Allergan seeks an order enjoining Imprimis from misrepresenting in any commercial speech, advertising, or other promotional communication with any health care provider, consumer, or other customer that:

• Defendant's standardized ophthalmic formulations have been customized to meet the needs of an individual patient;
• Defendant's products or services have been demonstrated to be safe or effective;
• FDA has found Defendant's products or services to be safe or effective;
• Defendant or any product manufactured or compounded by Defendant is FDA-approved;
• Defendant uses FDA-approved ingredients, FDA-approved components, components of FDA-approved drugs, or FDA-approved Active Pharmaceutical Ingredients (“APIs”);
• Defendant's compounded formulations are comprised of FDA-approved medications;
• any of Defendant's compounded formulations has safely combined FDA-approved components, ingredients, drugs, APIs, or medications;
• any of Defendant's products produces an outcome that is clinically superior or equivalent to that produced by a commercially available drug product, unless supported by reliable comparative testing between Defendant's product and the commercially available drug product(s); or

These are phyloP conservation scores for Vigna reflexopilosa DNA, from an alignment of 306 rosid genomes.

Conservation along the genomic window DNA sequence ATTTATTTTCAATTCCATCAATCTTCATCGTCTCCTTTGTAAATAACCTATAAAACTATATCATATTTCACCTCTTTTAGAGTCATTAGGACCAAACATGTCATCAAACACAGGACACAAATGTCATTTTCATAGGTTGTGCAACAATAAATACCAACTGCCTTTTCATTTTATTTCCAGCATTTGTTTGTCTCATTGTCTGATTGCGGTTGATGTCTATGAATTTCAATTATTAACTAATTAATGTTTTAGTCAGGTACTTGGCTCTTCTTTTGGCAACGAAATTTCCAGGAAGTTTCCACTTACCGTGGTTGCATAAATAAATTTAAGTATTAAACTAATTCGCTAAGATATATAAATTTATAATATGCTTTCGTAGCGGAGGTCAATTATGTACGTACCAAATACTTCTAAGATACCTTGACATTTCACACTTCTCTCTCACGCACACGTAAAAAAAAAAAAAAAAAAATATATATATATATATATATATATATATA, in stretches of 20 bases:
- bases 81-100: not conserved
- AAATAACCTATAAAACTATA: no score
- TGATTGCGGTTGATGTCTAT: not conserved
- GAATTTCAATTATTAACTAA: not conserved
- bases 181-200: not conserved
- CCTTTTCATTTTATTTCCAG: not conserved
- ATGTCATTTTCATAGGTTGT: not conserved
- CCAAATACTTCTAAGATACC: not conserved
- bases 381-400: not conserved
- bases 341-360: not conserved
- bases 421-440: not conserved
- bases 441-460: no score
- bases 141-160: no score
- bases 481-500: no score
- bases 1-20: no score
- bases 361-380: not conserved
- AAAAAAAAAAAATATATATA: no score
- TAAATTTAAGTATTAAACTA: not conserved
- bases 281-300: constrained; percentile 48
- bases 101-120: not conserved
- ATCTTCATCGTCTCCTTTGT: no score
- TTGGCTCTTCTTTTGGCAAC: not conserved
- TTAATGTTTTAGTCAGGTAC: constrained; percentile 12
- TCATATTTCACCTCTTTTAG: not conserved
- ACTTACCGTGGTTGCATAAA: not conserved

• health care providers prefer Defendant's product(s) to one or more commercially available drug products.

         Proposed Order (Dkt. 234-5). Plaintiff also asks the Court to order Imprimis to make corrective advertising statements including that its products are “Not FDA Approved” and that “Clinical data sufficient to determine the safety and efficacy of this drug product has not been developed, and the safety and efficacy of this drug product are untested and unknown.” Mot. at 4; Proposed Order at 13.

         According to Allergan, Defendant's Lanham Act violations have caused and continue to cause irreparable harm in two independent ways. Mot. at 12. First, Allergan argues Defendant's “continued violations” of the Lanham Act could “result in lost sales” to Allergan. Id. at 13. Second, Allergan notes that courts have also held that the irreparable harm factor can be met where “the presumption that consumers have been deceived by Defendants' literally false statements” applies. Id. at 14 (citing Nutrition Distribution LLC v. IronMag Labs, LLC, No. CV 15-8233-R, 2018 WL 6264986, at *4 (C.D. Cal. Nov. 16, 2018)).